“I started my neighborhood’s first neighborhood-watch program, and one thing we’ve seen is that 70 percent of the graffiti in Kearns alone is not related to gangs, but [is made by] children that have fallen through the cracks and don’t have a place to go after school, [who] come from broken homes or have parents that are working.”
McGraw also spends his time as a volunteer football coach in his neighborhood and wants to fight for better public education for schools in his district. While McGraw’s 2002 injury makes walking at length a painful process, he says his passion makes up for the pain as he’s walked from door to door in his district.
“To me it’s not a candidacy, it’s a cause,” McGraw says.
Liz Muniz Running for House District 33
Day Job: Senior property manager for Salt Lake City Housing Authority
Politics Is Personal
Muniz, at 4 feet 11 inches, is a towering political candidate. Just ask Neal Hendrickson, the 22-year Democrat incumbent whom Muniz defeated in her bid for the nomination. “I beat the crap out of him in the primary,” Muniz says proudly of her 56-44 win.
For Muniz, this was almost a grudge match, not something carefully hatched in advance with campaign strategists.
“The reason I decided to run is that after living three blocks away from Mr. Hendrickson for 24 years, he didn’t even know who I was—which means he didn’t even know who any of his other constituents were,” Muniz says. “I had to explain to him who I was … there was a derogatory remark, and I stewed for three days and then filed against him 15 minutes before the deadline. So it was personal at first.”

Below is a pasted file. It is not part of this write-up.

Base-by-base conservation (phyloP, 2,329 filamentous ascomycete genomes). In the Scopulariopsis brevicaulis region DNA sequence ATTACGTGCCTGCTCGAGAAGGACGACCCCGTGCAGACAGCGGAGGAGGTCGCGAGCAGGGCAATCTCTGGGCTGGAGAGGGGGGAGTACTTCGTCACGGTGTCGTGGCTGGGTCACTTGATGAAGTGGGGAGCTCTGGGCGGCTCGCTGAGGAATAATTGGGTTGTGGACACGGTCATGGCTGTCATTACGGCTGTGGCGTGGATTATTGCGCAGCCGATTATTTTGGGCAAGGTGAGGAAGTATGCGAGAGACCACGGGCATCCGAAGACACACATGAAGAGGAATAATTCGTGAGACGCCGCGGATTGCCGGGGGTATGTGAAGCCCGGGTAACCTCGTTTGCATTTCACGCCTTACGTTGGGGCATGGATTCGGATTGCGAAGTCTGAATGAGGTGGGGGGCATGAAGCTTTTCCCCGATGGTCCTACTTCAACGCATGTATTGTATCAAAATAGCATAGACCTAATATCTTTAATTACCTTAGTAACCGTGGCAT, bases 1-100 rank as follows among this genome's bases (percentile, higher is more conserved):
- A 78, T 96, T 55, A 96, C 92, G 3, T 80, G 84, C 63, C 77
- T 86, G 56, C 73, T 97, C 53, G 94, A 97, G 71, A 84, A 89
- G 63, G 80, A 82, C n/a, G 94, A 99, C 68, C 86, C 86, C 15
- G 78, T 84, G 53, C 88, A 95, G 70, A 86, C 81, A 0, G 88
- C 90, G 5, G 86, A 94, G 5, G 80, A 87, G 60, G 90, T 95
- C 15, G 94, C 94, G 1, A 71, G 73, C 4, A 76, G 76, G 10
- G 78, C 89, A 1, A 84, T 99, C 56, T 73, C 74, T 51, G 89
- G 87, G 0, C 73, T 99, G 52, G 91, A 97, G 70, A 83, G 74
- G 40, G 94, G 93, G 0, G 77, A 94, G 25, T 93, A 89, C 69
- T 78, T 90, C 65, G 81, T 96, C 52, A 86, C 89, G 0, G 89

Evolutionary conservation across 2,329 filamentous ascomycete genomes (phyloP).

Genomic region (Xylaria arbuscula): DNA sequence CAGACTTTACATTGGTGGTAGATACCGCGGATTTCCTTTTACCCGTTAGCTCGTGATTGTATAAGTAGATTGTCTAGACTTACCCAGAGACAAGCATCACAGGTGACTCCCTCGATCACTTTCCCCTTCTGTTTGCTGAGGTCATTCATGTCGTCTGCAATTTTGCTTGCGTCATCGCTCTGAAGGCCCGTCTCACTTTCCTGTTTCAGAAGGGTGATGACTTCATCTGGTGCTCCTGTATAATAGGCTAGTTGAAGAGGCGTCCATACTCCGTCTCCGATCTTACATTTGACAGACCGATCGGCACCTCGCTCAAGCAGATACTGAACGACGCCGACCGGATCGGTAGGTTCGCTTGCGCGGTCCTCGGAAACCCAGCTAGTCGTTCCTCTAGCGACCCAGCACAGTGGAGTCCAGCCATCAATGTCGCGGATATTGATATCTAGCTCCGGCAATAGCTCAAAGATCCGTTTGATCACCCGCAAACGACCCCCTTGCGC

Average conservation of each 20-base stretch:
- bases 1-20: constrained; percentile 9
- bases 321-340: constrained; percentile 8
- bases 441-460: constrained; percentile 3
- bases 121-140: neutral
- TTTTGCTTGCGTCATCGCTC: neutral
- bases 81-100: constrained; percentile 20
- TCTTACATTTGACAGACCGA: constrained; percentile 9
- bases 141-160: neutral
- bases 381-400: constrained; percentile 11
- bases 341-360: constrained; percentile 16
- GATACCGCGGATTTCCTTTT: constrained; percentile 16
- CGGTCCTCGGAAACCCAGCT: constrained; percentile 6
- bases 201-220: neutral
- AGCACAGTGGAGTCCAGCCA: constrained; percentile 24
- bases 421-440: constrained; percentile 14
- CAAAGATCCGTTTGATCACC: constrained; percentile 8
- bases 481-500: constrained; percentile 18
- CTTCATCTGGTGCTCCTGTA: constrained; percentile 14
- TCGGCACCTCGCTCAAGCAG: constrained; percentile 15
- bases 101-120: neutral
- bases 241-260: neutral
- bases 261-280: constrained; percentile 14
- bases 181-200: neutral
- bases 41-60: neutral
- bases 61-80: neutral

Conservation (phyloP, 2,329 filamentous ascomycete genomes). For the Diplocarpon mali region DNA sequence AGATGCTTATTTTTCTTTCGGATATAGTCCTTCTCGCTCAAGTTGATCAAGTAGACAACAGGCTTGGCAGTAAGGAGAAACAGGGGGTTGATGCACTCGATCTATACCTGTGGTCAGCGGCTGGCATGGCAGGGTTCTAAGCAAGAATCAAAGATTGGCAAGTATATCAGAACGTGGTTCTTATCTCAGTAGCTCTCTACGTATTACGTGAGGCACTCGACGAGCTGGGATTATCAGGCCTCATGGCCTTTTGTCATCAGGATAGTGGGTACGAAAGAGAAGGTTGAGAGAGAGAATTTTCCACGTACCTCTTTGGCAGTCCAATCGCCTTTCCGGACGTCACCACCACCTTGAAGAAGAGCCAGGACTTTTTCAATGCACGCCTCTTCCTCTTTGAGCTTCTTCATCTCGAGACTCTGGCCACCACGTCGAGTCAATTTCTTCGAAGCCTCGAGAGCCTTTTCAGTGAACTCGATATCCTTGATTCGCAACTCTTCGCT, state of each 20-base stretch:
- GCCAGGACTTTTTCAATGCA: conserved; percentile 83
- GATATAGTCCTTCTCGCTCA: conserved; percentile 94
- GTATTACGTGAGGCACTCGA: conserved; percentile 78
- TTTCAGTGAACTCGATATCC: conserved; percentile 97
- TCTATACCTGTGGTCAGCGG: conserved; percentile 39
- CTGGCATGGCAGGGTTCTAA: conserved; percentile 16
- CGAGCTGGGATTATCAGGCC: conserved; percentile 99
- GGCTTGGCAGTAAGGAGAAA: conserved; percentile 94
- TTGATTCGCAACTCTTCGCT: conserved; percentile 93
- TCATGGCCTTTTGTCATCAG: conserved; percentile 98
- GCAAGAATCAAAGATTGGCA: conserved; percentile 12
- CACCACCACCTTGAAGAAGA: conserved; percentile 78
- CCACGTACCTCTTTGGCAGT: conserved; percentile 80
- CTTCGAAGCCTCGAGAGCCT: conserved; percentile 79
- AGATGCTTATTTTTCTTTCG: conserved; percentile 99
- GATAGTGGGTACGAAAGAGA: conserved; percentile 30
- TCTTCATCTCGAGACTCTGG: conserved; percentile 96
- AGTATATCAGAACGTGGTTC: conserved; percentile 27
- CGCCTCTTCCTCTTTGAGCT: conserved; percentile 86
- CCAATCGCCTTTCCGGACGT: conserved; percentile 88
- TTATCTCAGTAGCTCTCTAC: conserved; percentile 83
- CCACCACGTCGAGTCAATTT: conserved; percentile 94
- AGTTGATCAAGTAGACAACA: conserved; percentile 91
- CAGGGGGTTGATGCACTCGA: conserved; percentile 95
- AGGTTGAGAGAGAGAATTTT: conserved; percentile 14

Muniz also recognizes that Hendrickson does not represent the diversity of her community anymore. But her platform isn’t focused solely on Latinos, but on the major issues that affect minority and nonminority families in her district—especially education.
“The drop-out rate at Granger High School, for example, is 42 percent,” Muniz says. “We have working families where one or two parents are working, and we have children in high school dropping out to take care of their younger siblings.” She would like to see more programming to help ease the burdens of these families, as well as those of girls who drop out after becoming pregnant in high school.
“I have a daughter who gave birth at 17 years old, and I want other girls her age to know that just because you’re a mother, you don’t have to quit school,” Muniz says.
She can also add her experience with the Housing Authority to her knowledge of low-income housing and says that being married to a police officer gives her insight into the concerns of law enforcement and fire fighters.
Angela Romero Running for House District 26
Day Job: Program manager for Sorenson Unity Center
A Contender for the Community
Angela Romero got her start following the leadership of the late Pete Suazo, Utah’s legend of Latino politics—the state’s first Latino elected to the Utah State Senate.
At age 19, Romero worked on team Suazo as his intern for his House campaign and got a taste for political and community engagement that hasn’t ever let up. Now, 20 years later, Romero’s frenetic community involvement makes her almost like a Latino Leslie Knope from the TV show Parks & Recreation.